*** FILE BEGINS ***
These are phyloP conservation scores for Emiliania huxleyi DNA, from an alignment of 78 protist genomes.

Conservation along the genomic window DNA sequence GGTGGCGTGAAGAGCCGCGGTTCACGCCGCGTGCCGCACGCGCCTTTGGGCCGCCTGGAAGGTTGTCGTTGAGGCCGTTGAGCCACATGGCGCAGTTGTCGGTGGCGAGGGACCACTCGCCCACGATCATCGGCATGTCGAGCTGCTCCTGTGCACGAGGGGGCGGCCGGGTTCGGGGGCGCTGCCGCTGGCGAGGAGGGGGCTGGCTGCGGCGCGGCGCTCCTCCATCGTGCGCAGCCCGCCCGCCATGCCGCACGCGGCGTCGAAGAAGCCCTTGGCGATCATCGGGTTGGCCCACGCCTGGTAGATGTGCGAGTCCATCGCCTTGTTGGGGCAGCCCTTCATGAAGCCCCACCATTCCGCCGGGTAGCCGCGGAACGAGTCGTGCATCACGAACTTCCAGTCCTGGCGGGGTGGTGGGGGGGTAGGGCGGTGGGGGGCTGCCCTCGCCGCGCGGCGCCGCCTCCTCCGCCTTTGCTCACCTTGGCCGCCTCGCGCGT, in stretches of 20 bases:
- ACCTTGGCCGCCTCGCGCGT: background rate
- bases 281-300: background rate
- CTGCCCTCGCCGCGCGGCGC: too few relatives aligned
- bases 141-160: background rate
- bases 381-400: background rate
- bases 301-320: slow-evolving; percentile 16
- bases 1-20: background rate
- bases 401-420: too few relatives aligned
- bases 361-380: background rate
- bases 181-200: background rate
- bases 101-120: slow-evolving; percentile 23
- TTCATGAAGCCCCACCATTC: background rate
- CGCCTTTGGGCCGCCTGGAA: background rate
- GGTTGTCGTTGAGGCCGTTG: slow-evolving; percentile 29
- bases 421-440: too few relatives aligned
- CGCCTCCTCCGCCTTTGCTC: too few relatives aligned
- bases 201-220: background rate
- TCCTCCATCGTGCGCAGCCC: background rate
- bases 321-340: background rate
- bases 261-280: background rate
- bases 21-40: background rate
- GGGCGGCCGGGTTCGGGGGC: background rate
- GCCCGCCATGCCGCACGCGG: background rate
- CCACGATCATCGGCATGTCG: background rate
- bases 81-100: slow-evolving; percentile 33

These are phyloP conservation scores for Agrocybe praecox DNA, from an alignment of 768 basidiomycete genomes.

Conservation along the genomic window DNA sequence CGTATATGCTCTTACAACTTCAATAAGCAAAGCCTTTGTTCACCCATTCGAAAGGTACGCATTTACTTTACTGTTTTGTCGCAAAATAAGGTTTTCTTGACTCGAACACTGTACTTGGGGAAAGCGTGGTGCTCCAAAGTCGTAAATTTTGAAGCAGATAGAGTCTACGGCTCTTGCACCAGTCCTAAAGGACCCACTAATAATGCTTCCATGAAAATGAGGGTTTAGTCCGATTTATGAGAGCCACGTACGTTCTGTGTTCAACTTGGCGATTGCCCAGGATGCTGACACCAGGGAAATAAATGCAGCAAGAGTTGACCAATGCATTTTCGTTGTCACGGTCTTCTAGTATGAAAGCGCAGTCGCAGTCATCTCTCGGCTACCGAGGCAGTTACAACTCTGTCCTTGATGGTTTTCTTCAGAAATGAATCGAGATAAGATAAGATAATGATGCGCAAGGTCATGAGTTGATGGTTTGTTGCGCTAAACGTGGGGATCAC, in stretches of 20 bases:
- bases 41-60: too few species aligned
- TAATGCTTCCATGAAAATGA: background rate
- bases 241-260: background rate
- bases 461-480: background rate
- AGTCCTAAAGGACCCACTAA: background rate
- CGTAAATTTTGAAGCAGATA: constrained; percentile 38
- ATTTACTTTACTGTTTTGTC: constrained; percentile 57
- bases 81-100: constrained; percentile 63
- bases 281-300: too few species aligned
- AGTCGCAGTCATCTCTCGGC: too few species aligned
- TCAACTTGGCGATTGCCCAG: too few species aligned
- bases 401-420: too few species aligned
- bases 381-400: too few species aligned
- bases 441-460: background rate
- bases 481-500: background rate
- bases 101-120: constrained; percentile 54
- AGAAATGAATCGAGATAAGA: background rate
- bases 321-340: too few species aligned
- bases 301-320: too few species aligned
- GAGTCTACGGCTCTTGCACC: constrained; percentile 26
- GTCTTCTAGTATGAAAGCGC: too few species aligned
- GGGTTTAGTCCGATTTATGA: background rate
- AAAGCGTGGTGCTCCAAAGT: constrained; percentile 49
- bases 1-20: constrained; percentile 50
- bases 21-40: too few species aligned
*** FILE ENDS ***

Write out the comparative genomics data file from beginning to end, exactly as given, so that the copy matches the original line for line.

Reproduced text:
These are phyloP conservation scores for Emiliania huxleyi DNA, from an alignment of 78 protist genomes.

Conservation along the genomic window DNA sequence GGTGGCGTGAAGAGCCGCGGTTCACGCCGCGTGCCGCACGCGCCTTTGGGCCGCCTGGAAGGTTGTCGTTGAGGCCGTTGAGCCACATGGCGCAGTTGTCGGTGGCGAGGGACCACTCGCCCACGATCATCGGCATGTCGAGCTGCTCCTGTGCACGAGGGGGCGGCCGGGTTCGGGGGCGCTGCCGCTGGCGAGGAGGGGGCTGGCTGCGGCGCGGCGCTCCTCCATCGTGCGCAGCCCGCCCGCCATGCCGCACGCGGCGTCGAAGAAGCCCTTGGCGATCATCGGGTTGGCCCACGCCTGGTAGATGTGCGAGTCCATCGCCTTGTTGGGGCAGCCCTTCATGAAGCCCCACCATTCCGCCGGGTAGCCGCGGAACGAGTCGTGCATCACGAACTTCCAGTCCTGGCGGGGTGGTGGGGGGGTAGGGCGGTGGGGGGCTGCCCTCGCCGCGCGGCGCCGCCTCCTCCGCCTTTGCTCACCTTGGCCGCCTCGCGCGT, in stretches of 20 bases:
- ACCTTGGCCGCCTCGCGCGT: background rate
- bases 281-300: background rate
- CTGCCCTCGCCGCGCGGCGC: too few relatives aligned
- bases 141-160: background rate
- bases 381-400: background rate
- bases 301-320: slow-evolving; percentile 16
- bases 1-20: background rate
- bases 401-420: too few relatives aligned
- bases 361-380: background rate
- bases 181-200: background rate
- bases 101-120: slow-evolving; percentile 23
- TTCATGAAGCCCCACCATTC: background rate
- CGCCTTTGGGCCGCCTGGAA: background rate
- GGTTGTCGTTGAGGCCGTTG: slow-evolving; percentile 29
- bases 421-440: too few relatives aligned
- CGCCTCCTCCGCCTTTGCTC: too few relatives aligned
- bases 201-220: background rate
- TCCTCCATCGTGCGCAGCCC: background rate
- bases 321-340: background rate
- bases 261-280: background rate
- bases 21-40: background rate
- GGGCGGCCGGGTTCGGGGGC: background rate
- GCCCGCCATGCCGCACGCGG: background rate
- CCACGATCATCGGCATGTCG: background rate
- bases 81-100: slow-evolving; percentile 33

These are phyloP conservation scores for Agrocybe praecox DNA, from an alignment of 768 basidiomycete genomes.

Conservation along the genomic window DNA sequence CGTATATGCTCTTACAACTTCAATAAGCAAAGCCTTTGTTCACCCATTCGAAAGGTACGCATTTACTTTACTGTTTTGTCGCAAAATAAGGTTTTCTTGACTCGAACACTGTACTTGGGGAAAGCGTGGTGCTCCAAAGTCGTAAATTTTGAAGCAGATAGAGTCTACGGCTCTTGCACCAGTCCTAAAGGACCCACTAATAATGCTTCCATGAAAATGAGGGTTTAGTCCGATTTATGAGAGCCACGTACGTTCTGTGTTCAACTTGGCGATTGCCCAGGATGCTGACACCAGGGAAATAAATGCAGCAAGAGTTGACCAATGCATTTTCGTTGTCACGGTCTTCTAGTATGAAAGCGCAGTCGCAGTCATCTCTCGGCTACCGAGGCAGTTACAACTCTGTCCTTGATGGTTTTCTTCAGAAATGAATCGAGATAAGATAAGATAATGATGCGCAAGGTCATGAGTTGATGGTTTGTTGCGCTAAACGTGGGGATCAC, in stretches of 20 bases:
- bases 41-60: too few species aligned
- TAATGCTTCCATGAAAATGA: background rate
- bases 241-260: background rate
- bases 461-480: background rate
- AGTCCTAAAGGACCCACTAA: background rate
- CGTAAATTTTGAAGCAGATA: constrained; percentile 38
- ATTTACTTTACTGTTTTGTC: constrained; percentile 57
- bases 81-100: constrained; percentile 63
- bases 281-300: too few species aligned
- AGTCGCAGTCATCTCTCGGC: too few species aligned
- TCAACTTGGCGATTGCCCAG: too few species aligned
- bases 401-420: too few species aligned
- bases 381-400: too few species aligned
- bases 441-460: background rate
- bases 481-500: background rate
- bases 101-120: constrained; percentile 54
- AGAAATGAATCGAGATAAGA: background rate
- bases 321-340: too few species aligned
- bases 301-320: too few species aligned
- GAGTCTACGGCTCTTGCACC: constrained; percentile 26
- GTCTTCTAGTATGAAAGCGC: too few species aligned
- GGGTTTAGTCCGATTTATGA: background rate
- AAAGCGTGGTGCTCCAAAGT: constrained; percentile 49
- bases 1-20: constrained; percentile 50
- bases 21-40: too few species aligned